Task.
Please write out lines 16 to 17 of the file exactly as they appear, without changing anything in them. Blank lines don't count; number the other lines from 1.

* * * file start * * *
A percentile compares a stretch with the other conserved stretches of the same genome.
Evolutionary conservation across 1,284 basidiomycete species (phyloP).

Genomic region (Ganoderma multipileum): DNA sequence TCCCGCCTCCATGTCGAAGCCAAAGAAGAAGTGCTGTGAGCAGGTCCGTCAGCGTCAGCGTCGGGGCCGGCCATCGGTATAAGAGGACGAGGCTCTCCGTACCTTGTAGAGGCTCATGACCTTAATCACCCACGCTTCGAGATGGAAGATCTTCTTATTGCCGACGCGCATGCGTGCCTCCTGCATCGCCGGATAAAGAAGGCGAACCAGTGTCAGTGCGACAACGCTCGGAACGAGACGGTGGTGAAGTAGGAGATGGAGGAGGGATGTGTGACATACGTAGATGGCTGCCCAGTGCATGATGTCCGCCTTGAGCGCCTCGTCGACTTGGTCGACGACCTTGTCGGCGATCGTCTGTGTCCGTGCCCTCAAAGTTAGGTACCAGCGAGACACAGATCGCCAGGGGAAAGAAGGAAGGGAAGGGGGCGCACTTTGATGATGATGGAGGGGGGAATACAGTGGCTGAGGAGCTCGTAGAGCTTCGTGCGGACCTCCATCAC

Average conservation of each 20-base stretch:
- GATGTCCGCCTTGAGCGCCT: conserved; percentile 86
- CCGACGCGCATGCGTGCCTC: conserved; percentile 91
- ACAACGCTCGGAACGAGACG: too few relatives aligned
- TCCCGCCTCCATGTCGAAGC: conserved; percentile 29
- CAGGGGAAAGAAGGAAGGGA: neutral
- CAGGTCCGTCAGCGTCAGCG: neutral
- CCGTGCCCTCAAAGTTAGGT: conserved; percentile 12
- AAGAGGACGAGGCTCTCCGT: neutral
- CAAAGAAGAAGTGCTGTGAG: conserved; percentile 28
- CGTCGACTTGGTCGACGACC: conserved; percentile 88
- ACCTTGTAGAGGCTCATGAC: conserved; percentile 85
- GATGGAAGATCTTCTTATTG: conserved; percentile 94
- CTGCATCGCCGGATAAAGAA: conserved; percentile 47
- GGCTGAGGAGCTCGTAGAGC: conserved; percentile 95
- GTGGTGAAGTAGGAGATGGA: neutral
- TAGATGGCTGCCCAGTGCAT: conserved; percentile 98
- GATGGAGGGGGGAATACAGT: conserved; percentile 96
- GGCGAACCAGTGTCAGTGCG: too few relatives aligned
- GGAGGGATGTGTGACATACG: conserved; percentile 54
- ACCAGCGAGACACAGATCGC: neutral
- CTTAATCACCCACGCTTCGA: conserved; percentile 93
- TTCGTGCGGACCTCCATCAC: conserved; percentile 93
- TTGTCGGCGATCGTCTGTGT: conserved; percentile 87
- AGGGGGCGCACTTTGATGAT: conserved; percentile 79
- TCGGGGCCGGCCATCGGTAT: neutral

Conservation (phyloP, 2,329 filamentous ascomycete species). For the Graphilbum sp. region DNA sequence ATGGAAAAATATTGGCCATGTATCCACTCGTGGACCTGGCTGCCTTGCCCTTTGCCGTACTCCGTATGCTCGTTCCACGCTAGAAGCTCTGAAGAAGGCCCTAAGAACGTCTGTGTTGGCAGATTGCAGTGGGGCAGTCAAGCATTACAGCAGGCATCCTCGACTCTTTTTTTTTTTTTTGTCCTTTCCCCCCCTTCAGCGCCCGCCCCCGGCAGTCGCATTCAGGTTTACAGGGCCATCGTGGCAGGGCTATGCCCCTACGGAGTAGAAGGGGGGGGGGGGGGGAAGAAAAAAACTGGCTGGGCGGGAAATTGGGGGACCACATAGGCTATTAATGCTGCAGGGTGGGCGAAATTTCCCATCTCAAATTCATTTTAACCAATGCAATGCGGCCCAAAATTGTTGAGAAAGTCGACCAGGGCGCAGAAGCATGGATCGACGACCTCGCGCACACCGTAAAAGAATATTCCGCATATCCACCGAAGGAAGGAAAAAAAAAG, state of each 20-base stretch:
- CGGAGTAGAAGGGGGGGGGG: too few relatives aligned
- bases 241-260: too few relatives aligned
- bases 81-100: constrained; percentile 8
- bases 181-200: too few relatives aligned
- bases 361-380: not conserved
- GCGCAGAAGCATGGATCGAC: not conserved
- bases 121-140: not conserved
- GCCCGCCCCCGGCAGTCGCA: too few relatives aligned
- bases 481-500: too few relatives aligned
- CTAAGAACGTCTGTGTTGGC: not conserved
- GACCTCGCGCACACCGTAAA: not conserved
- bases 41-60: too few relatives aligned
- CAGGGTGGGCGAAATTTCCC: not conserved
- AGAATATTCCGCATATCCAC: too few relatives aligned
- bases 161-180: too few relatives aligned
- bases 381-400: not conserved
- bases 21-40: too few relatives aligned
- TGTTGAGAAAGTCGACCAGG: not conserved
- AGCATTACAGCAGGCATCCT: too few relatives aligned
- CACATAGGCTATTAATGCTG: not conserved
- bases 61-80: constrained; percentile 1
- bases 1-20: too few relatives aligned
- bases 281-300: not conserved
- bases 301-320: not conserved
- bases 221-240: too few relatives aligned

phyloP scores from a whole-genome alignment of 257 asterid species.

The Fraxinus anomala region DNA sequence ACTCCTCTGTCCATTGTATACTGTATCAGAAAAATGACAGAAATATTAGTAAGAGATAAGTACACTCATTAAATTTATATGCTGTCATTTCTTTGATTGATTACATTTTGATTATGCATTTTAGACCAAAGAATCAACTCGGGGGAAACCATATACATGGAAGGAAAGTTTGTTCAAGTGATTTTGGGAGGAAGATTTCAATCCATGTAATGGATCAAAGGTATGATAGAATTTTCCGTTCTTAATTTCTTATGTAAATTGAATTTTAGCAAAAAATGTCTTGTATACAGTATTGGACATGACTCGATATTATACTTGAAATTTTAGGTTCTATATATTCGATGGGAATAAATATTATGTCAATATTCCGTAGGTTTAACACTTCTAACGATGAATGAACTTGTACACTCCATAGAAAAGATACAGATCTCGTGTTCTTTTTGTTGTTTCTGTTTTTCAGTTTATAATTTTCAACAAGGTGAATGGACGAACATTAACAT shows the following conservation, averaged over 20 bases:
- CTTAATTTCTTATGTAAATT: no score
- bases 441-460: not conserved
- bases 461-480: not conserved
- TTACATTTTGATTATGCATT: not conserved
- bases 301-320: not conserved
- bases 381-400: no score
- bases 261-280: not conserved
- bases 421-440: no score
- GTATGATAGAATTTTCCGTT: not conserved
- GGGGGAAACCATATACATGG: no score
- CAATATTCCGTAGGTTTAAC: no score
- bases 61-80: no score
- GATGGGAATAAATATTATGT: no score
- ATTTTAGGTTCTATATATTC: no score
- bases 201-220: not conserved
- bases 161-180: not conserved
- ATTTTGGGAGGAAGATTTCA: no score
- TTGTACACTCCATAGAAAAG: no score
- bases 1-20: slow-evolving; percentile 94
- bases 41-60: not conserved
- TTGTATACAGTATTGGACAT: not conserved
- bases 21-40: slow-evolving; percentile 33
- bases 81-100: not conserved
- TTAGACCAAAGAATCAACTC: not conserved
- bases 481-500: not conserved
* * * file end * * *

- GATGGAAGATCTTCTTATTG: conserved; percentile 94
- CTGCATCGCCGGATAAAGAA: conserved; percentile 47